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The Case for PAGASA's Doppler Radars

To get a better view of the storms approaching the country, the Philippine Atmospheric, Geophysical and Astronomical Services Administration (PAGASA) is looking to several more doppler radars across the country —on top of the three operational ones it is currently using for weather forecasting.

PAGASA in Bato
In a phone interview with GMA News Online, PAGASA's engineering and technology services division OIC Engr. Edwin Mandreza said the deployment of the radars in Antique, Busuanga and Zamboanga are currently in the planning stages.

On the other hand, two radars in Virac, Catanduanes and Tagaytay City, Cavite, are currently under construction, and will be finished before the year ends, Mandreza said.

Meanwhile, the doppler radar in Mactan, Cebu, will begin construction after the Tagaytay radar becomes operational by the end of 2011, while the radar in Hinatuan, Surigao del Sur is still being calibrated, he added.

A new doppler radar in Tampakan, South Cotabato, on the other hand, is set to begin construction this year.

The existing ones that PAGASA is using are located in Baguio City, Baler in Aurora and in Subic.

He added that their automated weather stations in Aparri and in Guiuan, Eastern Samar, which were funded by the Japan International Coordinating Agency, will soon have doppler radars of their own, too.

Mandreza said that should the agency complete its plans to have a total of 13 doppler radars sprawled across the country, it will give the agency a better view of oncoming storms and in turn give more accurate weather predictions.

On average, these doppler radars have a maximum coverage of about 480 kilometers, enough to produce images of weather disturbances far out at sea.

Mandreza clarified, however, that some of these radars have "blind spots" due to certain obstructions, such as towering mountains in the provinces.

He cited the case of the radars in Baguio and Baler, which could not accurately measure weather conditions in Metro Manila due to the blockage caused by the Sierra Madre Mountain Range.

"Kaya nagtayo ng radar sa Subic, para mas kaunti ang obstruction at malapit-lapit sa Metro Manila," he said.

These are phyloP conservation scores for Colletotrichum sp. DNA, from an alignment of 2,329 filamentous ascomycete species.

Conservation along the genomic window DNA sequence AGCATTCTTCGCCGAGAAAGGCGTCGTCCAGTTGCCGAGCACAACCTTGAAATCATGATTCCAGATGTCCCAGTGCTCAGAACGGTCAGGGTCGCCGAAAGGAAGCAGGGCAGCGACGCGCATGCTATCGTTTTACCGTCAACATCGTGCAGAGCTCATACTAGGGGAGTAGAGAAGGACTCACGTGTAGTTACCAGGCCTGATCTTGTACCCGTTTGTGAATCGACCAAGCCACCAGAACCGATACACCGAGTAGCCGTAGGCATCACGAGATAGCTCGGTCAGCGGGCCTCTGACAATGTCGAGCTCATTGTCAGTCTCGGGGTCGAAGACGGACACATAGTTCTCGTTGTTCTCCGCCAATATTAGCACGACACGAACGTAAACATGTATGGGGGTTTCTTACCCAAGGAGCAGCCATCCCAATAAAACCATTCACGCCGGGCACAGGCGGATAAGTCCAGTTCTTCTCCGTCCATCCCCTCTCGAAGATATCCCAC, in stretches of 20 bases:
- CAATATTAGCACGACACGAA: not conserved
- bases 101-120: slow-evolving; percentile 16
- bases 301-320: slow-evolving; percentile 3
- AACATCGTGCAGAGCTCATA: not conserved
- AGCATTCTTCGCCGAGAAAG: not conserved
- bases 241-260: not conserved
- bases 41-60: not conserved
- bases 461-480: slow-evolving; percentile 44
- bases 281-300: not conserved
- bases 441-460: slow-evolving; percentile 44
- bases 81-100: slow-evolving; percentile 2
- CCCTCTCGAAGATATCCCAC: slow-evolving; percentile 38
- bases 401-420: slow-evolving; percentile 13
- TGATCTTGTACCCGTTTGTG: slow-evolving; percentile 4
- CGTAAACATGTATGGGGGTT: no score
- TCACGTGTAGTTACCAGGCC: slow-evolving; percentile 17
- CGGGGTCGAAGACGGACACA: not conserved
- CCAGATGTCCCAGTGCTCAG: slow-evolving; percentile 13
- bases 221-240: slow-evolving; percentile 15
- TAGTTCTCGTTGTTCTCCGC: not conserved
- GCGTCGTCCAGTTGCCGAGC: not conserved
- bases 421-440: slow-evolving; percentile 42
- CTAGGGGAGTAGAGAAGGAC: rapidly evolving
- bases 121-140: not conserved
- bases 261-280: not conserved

These obstructions, he said, are one of the primary considerations of PAGASA in determining where to place their radars.

When mountains, for example, are near the radar, the microwave signal that the radar emits will quickly bounce back even before the radar's receiver opens to register the returning signal, which produces a blind spot in the radar image.

On most occasions, he added, these radars are placed on coastal lines, since these are the areas that often come in contact with different weather disturbances.

Compared with weather satellites, Mandreza said doppler radars are more accurate and useful since they have the ability to also measure middle and lower clouds, while the former can only produce images of the top view of the clouds.

"When it comes to measuring the amount of rainfall, it's very accurate. Maganda ang estimation. Nakikita niya kasi ang mga middle and lower clouds, na nakaka-affect rin sa area," he said.

He added that the radars placed in different altitudes also help in accurately pinpointing the location of the storm, which would not be possible using satellite images.

"Pag ang bagyo ay mababa, sa Guiuan makikita 'yan. Kapag tumaas, sa Virac, tapos kapag tumaas pa ulit, sa Baguio," he explained.

Though they already have the plans outlined, Mandreza said that as a government agency, they are also struggling to fund the deployment of the doppler radars they are planning to place in the coming years.

A typical mid-range radar (like the ones PAGASA is currently using), according to Mandreza, costs around P60 to P70 million pesos, while the more high-end ones sell for about P80 to P100 million pesos.

Source: GMA News Online

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